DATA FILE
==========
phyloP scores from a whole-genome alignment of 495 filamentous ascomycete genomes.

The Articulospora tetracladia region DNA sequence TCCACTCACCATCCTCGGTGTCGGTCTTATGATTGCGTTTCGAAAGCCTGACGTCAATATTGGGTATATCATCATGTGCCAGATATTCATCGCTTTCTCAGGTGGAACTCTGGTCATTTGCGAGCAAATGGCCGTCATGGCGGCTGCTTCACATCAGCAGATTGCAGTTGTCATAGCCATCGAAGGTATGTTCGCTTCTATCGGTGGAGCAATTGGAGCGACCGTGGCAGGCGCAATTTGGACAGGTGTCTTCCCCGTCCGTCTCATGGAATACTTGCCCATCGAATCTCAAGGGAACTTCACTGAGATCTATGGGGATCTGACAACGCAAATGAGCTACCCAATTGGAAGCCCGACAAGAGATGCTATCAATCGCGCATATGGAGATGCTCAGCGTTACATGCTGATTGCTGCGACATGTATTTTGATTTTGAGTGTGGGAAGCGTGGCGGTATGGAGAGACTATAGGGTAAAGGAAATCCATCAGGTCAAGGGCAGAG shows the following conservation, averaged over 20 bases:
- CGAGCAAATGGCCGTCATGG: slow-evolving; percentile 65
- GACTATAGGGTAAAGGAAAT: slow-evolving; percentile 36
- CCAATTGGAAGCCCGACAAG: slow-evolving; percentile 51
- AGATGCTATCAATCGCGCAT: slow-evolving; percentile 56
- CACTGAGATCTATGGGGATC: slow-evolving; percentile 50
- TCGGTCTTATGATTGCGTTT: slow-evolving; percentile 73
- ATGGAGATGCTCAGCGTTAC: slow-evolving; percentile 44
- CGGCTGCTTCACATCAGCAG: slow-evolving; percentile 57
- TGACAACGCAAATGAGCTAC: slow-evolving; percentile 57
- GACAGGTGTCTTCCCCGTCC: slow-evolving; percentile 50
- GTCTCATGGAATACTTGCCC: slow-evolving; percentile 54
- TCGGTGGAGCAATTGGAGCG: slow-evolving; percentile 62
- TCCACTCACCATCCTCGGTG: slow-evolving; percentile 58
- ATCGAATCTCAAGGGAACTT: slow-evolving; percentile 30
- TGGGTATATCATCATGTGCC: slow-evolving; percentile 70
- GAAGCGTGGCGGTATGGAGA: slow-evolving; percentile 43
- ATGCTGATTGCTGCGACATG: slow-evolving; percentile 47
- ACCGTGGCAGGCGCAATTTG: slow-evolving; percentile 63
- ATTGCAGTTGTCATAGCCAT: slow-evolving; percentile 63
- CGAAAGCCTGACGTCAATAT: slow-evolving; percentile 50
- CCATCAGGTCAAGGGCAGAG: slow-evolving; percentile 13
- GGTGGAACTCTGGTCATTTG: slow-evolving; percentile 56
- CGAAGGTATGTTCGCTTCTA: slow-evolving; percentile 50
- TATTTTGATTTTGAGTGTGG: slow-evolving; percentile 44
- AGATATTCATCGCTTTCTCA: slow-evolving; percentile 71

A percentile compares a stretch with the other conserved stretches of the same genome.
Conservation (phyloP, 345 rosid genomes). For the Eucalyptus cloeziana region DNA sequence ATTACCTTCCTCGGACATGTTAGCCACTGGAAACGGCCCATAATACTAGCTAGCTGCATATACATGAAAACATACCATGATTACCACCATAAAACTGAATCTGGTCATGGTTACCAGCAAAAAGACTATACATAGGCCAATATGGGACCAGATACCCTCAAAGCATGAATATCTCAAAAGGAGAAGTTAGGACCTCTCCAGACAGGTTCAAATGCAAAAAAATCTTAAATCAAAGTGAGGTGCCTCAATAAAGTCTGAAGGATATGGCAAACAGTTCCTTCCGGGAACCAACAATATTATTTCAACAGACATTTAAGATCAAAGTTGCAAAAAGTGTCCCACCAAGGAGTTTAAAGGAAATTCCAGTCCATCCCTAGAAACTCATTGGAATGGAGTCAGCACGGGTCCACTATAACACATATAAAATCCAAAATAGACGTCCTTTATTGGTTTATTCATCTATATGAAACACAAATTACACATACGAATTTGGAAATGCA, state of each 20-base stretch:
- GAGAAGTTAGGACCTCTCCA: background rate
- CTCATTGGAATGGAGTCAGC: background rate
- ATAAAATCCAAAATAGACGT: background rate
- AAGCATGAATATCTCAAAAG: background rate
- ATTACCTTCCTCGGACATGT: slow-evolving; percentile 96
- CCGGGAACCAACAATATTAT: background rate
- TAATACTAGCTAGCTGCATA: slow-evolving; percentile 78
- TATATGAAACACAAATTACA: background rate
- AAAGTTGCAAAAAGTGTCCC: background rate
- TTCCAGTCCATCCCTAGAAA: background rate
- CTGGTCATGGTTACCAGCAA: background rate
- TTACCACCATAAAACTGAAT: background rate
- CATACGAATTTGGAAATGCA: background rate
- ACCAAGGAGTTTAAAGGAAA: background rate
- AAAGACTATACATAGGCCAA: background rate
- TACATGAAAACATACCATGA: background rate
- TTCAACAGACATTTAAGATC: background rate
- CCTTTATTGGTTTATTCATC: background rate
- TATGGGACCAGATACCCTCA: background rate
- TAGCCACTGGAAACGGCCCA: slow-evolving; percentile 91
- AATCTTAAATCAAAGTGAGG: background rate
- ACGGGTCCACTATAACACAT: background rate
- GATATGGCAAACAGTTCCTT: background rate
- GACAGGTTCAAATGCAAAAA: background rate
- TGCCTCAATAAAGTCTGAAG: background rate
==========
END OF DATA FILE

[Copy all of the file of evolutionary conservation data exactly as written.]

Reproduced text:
phyloP scores from a whole-genome alignment of 495 filamentous ascomycete genomes.

The Articulospora tetracladia region DNA sequence TCCACTCACCATCCTCGGTGTCGGTCTTATGATTGCGTTTCGAAAGCCTGACGTCAATATTGGGTATATCATCATGTGCCAGATATTCATCGCTTTCTCAGGTGGAACTCTGGTCATTTGCGAGCAAATGGCCGTCATGGCGGCTGCTTCACATCAGCAGATTGCAGTTGTCATAGCCATCGAAGGTATGTTCGCTTCTATCGGTGGAGCAATTGGAGCGACCGTGGCAGGCGCAATTTGGACAGGTGTCTTCCCCGTCCGTCTCATGGAATACTTGCCCATCGAATCTCAAGGGAACTTCACTGAGATCTATGGGGATCTGACAACGCAAATGAGCTACCCAATTGGAAGCCCGACAAGAGATGCTATCAATCGCGCATATGGAGATGCTCAGCGTTACATGCTGATTGCTGCGACATGTATTTTGATTTTGAGTGTGGGAAGCGTGGCGGTATGGAGAGACTATAGGGTAAAGGAAATCCATCAGGTCAAGGGCAGAG shows the following conservation, averaged over 20 bases:
- CGAGCAAATGGCCGTCATGG: slow-evolving; percentile 65
- GACTATAGGGTAAAGGAAAT: slow-evolving; percentile 36
- CCAATTGGAAGCCCGACAAG: slow-evolving; percentile 51
- AGATGCTATCAATCGCGCAT: slow-evolving; percentile 56
- CACTGAGATCTATGGGGATC: slow-evolving; percentile 50
- TCGGTCTTATGATTGCGTTT: slow-evolving; percentile 73
- ATGGAGATGCTCAGCGTTAC: slow-evolving; percentile 44
- CGGCTGCTTCACATCAGCAG: slow-evolving; percentile 57
- TGACAACGCAAATGAGCTAC: slow-evolving; percentile 57
- GACAGGTGTCTTCCCCGTCC: slow-evolving; percentile 50
- GTCTCATGGAATACTTGCCC: slow-evolving; percentile 54
- TCGGTGGAGCAATTGGAGCG: slow-evolving; percentile 62
- TCCACTCACCATCCTCGGTG: slow-evolving; percentile 58
- ATCGAATCTCAAGGGAACTT: slow-evolving; percentile 30
- TGGGTATATCATCATGTGCC: slow-evolving; percentile 70
- GAAGCGTGGCGGTATGGAGA: slow-evolving; percentile 43
- ATGCTGATTGCTGCGACATG: slow-evolving; percentile 47
- ACCGTGGCAGGCGCAATTTG: slow-evolving; percentile 63
- ATTGCAGTTGTCATAGCCAT: slow-evolving; percentile 63
- CGAAAGCCTGACGTCAATAT: slow-evolving; percentile 50
- CCATCAGGTCAAGGGCAGAG: slow-evolving; percentile 13
- GGTGGAACTCTGGTCATTTG: slow-evolving; percentile 56
- CGAAGGTATGTTCGCTTCTA: slow-evolving; percentile 50
- TATTTTGATTTTGAGTGTGG: slow-evolving; percentile 44
- AGATATTCATCGCTTTCTCA: slow-evolving; percentile 71

A percentile compares a stretch with the other conserved stretches of the same genome.
Conservation (phyloP, 345 rosid genomes). For the Eucalyptus cloeziana region DNA sequence ATTACCTTCCTCGGACATGTTAGCCACTGGAAACGGCCCATAATACTAGCTAGCTGCATATACATGAAAACATACCATGATTACCACCATAAAACTGAATCTGGTCATGGTTACCAGCAAAAAGACTATACATAGGCCAATATGGGACCAGATACCCTCAAAGCATGAATATCTCAAAAGGAGAAGTTAGGACCTCTCCAGACAGGTTCAAATGCAAAAAAATCTTAAATCAAAGTGAGGTGCCTCAATAAAGTCTGAAGGATATGGCAAACAGTTCCTTCCGGGAACCAACAATATTATTTCAACAGACATTTAAGATCAAAGTTGCAAAAAGTGTCCCACCAAGGAGTTTAAAGGAAATTCCAGTCCATCCCTAGAAACTCATTGGAATGGAGTCAGCACGGGTCCACTATAACACATATAAAATCCAAAATAGACGTCCTTTATTGGTTTATTCATCTATATGAAACACAAATTACACATACGAATTTGGAAATGCA, state of each 20-base stretch:
- GAGAAGTTAGGACCTCTCCA: background rate
- CTCATTGGAATGGAGTCAGC: background rate
- ATAAAATCCAAAATAGACGT: background rate
- AAGCATGAATATCTCAAAAG: background rate
- ATTACCTTCCTCGGACATGT: slow-evolving; percentile 96
- CCGGGAACCAACAATATTAT: background rate
- TAATACTAGCTAGCTGCATA: slow-evolving; percentile 78
- TATATGAAACACAAATTACA: background rate
- AAAGTTGCAAAAAGTGTCCC: background rate
- TTCCAGTCCATCCCTAGAAA: background rate
- CTGGTCATGGTTACCAGCAA: background rate
- TTACCACCATAAAACTGAAT: background rate
- CATACGAATTTGGAAATGCA: background rate
- ACCAAGGAGTTTAAAGGAAA: background rate
- AAAGACTATACATAGGCCAA: background rate
- TACATGAAAACATACCATGA: background rate
- TTCAACAGACATTTAAGATC: background rate
- CCTTTATTGGTTTATTCATC: background rate
- TATGGGACCAGATACCCTCA: background rate
- TAGCCACTGGAAACGGCCCA: slow-evolving; percentile 91
- AATCTTAAATCAAAGTGAGG: background rate
- ACGGGTCCACTATAACACAT: background rate
- GATATGGCAAACAGTTCCTT: background rate
- GACAGGTTCAAATGCAAAAA: background rate
- TGCCTCAATAAAGTCTGAAG: background rate